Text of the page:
Byzantine Baubles: The History of Jewelry

As we examined in last week’s blog, ancient jewelry became more intricate and opulent under the influences of Greek and Roman tastes and technological advances.  Enamel, filigree, openwork design, cameos, and brilliant gemstones had come en vogue and it would seem that the ancient world had reached a golden age of jewelry-making.  The Byzantine jewelry of the Eastern Roman Empire, however, was not impressed.

The jewelry of Byzantine Empire reached new heights in craftsmanship, bringing in what is probably the pinnacle of ornate and opulent jewelry.  While such “statement jewelry” has come in and out of fashion over time, we have never quite reached the heights of Byzantine sumptuousness.

Catch up with our History of Jewelry blog series! Click here for Part I: To Adore Adornment | Click here for Part II: Greece (and Rome!) is the Word | Click here for Part IV: Medieval Treasures

The jingle-jangle of heavy bangles

Bracelet (one of a pair). ca 400. Gold. Via

“No empire had demonstrated a richer tradition in jewelry than the Byzantines.” For 1,000 years, the Eastern Roman Empire reigned supreme and made great strides in advancing art, architecture, public works, and more. “This empire merged the greatness and richness of Greece, Egypt, the Near East, and parts of Russia and North Africa[,]” creating an unparalleled and uniquely lavish style.

Christianity and religious doctrine were at the heart of the Byzantine Empire.  As such, Byzantine jewelry “…made heavy use of the Christian cross and other early religious symbols. The Byzantine time period was full of wealth and riches, so there was an abundance of gold metal used during this time.”

Nothing was held back when it came to Byzantine jewelry.  Heavy gold pieces were set with garnets, pearls, amethysts, jade, lapis, rubies, sapphires, emeralds, and other precious stones acquired in trade with India, Persia, and the Orient.  Cloisonné enamel, a finish achieved by pouring colored molten glass into soldered patterns, was especially popular and gave Byzantium its famously colorful pieces.

Necklace with Pendant Crosses. 6th-7th century. Gold, pearl sapphire, smokey quartz, quartz. Via

What made the jewelry of the Byzantine Empire so unique was not that it was made specifically for special occasions or to be passed down.  The Empire prospered from the many gold mines within its borders and its prime location for trade.  This abundance led to jewelry becoming as essential and common to daily dress as shoes.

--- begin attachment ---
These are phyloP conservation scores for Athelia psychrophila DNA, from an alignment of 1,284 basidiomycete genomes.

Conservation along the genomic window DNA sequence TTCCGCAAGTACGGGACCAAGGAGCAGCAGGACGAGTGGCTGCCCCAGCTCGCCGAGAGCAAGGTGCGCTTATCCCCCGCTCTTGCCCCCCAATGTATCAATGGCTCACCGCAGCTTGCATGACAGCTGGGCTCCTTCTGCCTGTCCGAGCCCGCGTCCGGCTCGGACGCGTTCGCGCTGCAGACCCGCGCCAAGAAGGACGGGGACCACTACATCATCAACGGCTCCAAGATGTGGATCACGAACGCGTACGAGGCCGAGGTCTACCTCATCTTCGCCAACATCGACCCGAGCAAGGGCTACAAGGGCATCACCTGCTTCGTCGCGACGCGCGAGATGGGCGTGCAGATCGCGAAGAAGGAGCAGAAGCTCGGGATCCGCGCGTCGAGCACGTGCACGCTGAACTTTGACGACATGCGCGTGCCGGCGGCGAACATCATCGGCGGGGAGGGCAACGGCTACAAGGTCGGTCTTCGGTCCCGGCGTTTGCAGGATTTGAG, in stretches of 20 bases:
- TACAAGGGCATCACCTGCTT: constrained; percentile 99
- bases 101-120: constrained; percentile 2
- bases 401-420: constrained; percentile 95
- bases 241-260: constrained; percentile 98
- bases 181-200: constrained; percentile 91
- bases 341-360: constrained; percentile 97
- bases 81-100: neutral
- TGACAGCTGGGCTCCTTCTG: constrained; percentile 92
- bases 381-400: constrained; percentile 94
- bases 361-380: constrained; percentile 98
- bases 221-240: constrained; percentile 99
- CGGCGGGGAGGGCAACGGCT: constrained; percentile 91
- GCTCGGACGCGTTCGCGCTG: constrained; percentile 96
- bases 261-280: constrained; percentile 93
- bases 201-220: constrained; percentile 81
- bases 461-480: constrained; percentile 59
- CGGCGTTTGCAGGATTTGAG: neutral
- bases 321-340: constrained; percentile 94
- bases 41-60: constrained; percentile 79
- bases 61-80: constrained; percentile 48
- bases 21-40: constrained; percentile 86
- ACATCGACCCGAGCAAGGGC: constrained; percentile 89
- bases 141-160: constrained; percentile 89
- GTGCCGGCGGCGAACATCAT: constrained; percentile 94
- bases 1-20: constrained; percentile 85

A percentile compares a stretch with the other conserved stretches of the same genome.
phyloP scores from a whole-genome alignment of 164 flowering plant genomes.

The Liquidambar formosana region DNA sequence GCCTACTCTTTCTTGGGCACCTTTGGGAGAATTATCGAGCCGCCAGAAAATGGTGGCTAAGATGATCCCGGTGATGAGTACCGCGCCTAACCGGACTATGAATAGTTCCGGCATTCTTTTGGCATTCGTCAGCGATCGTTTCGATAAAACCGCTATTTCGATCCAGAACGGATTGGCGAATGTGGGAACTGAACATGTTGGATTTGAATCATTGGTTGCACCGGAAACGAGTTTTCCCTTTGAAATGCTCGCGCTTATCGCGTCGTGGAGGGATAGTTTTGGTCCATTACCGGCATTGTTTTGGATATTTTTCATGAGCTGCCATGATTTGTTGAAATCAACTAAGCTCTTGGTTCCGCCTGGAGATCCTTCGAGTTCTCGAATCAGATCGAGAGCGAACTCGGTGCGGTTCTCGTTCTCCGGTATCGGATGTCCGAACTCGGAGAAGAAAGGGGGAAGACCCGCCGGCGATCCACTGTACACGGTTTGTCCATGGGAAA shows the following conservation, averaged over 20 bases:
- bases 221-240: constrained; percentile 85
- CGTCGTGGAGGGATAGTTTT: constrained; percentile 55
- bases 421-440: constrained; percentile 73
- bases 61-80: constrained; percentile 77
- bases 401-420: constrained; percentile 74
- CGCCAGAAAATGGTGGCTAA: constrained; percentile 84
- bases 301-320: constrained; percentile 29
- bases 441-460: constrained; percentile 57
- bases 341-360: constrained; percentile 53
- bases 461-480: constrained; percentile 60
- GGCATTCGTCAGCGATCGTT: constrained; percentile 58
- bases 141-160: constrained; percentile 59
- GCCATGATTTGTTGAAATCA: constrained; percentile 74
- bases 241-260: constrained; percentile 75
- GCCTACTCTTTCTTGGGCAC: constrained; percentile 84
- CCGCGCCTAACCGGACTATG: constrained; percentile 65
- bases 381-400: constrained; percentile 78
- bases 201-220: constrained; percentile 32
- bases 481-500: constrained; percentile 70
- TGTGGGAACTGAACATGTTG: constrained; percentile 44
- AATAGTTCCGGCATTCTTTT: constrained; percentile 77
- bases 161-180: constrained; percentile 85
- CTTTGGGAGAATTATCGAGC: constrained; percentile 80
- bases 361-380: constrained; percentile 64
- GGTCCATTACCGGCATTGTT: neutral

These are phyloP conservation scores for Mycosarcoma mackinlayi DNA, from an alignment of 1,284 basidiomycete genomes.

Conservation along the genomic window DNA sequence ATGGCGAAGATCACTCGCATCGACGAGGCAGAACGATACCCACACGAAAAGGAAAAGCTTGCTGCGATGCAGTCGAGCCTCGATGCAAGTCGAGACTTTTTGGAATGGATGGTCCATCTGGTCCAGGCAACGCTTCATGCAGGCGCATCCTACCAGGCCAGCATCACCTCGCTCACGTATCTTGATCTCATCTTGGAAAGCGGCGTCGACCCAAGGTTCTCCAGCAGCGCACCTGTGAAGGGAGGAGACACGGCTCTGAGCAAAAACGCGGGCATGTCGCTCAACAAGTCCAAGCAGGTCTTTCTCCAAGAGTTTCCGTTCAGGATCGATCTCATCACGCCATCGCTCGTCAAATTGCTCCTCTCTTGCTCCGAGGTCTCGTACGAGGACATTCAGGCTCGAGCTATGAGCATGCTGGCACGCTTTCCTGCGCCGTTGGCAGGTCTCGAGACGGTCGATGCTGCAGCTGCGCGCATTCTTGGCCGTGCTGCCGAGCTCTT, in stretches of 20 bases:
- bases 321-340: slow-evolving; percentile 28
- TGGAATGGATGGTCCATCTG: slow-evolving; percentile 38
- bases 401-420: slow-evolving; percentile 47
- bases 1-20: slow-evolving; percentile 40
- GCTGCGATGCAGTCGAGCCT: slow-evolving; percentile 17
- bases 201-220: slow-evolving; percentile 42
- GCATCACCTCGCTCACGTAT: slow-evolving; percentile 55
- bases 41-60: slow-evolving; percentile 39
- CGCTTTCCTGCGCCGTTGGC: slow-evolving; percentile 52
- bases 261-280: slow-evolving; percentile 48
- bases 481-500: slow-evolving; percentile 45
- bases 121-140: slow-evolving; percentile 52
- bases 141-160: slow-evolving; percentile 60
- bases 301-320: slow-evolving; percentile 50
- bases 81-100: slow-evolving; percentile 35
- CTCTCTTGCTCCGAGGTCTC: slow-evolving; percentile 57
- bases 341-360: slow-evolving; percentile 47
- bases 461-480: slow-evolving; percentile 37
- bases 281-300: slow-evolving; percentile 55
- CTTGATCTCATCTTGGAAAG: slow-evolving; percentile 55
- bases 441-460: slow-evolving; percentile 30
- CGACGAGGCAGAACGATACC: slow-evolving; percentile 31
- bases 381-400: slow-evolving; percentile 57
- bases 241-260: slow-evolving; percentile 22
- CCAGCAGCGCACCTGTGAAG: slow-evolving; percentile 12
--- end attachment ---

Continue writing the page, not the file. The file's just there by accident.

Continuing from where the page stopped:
In this period of prosperity, bracelets, necklaces, body chains, rings, and earrings were made to be worn daily by men, women, and children.  Heavy layered bangles jingled on wrists and arms.  Intricately detailed earrings (usually crescent-shaped) dangled from ears.  Signet rings inscribed with names, symbolic words or engraved with cameos or biblical scenes rested on fingers.  Quite simply, if the Byzantine’s could “put a ring (or any other jewelry) on it,” they would.

As in earlier empires, and even today, jewelry was a status symbol for the Byzantines.  The more adornment one wore, the more affluent and important the wearer was.  Jewelry was so popular and widely-worn that rules regarding what certain people could wear were put in place to differentiate between the classes:

  “In 529 AD Emperor Justinian took up laws regulating the wearing and usage of jewelry in a new set of laws, later to be called the Justinian Code. He explicitly [wrote] that sapphires, emeralds and pearls [were] reserved for the emperor’s use but every free man [was] entitled to wear a gold ring.”

(left) Gold Half Moon-Shaped Earring with Peacocks. 6th-7th century. Gold | (center) Gold Necklace with Pearls and Stones of Emerald Plasma. 6th-7th century. Gold, pearls, emerald plasma | (right) Crescent-Shaped Pendant with Confronted Birds. 11th century. Gold, cloisonné enamel, turquoise; filigree. Photos via

Nothing gold can stay…

byzantine jewelry, jerusalem cross, crusaders cross

The Jerusalem Cross was first used in 1099 as a coat of arms.

After the fall of Rome and the Byzantine Empire, Europe entered its Dark Ages.  Gone was the opulence and wealth of the previous age and “luxuries like jewelry all but disappeared from European life.”  During this time, jewelry was worn not only by the aristocracy and royalty, but by the clergy as well.  If anything remained of the Byzantine Empire, it was the importance of religion in society and in daily life.

Within these “dark” ages, the Church stood as a shining example of hope.  While the focus of religion was not, obviously, on that of luxury, golden bejeweled altars and chalices, fine icons and artwork, and beautiful texts were tangible examples of faith and hope.  In the church, one could not only feel God’s glory around them, but see it as well.


History of Jewelry –
Early History of Jewelry: Ancient Times to the 17th Century –
Timeline of Jewelry –
Byzantine Jewelry –
Jewelry –
History of Byzantine and Chainmaille Jewelry –
Tags: , , , , , , , , ,

Categorized in: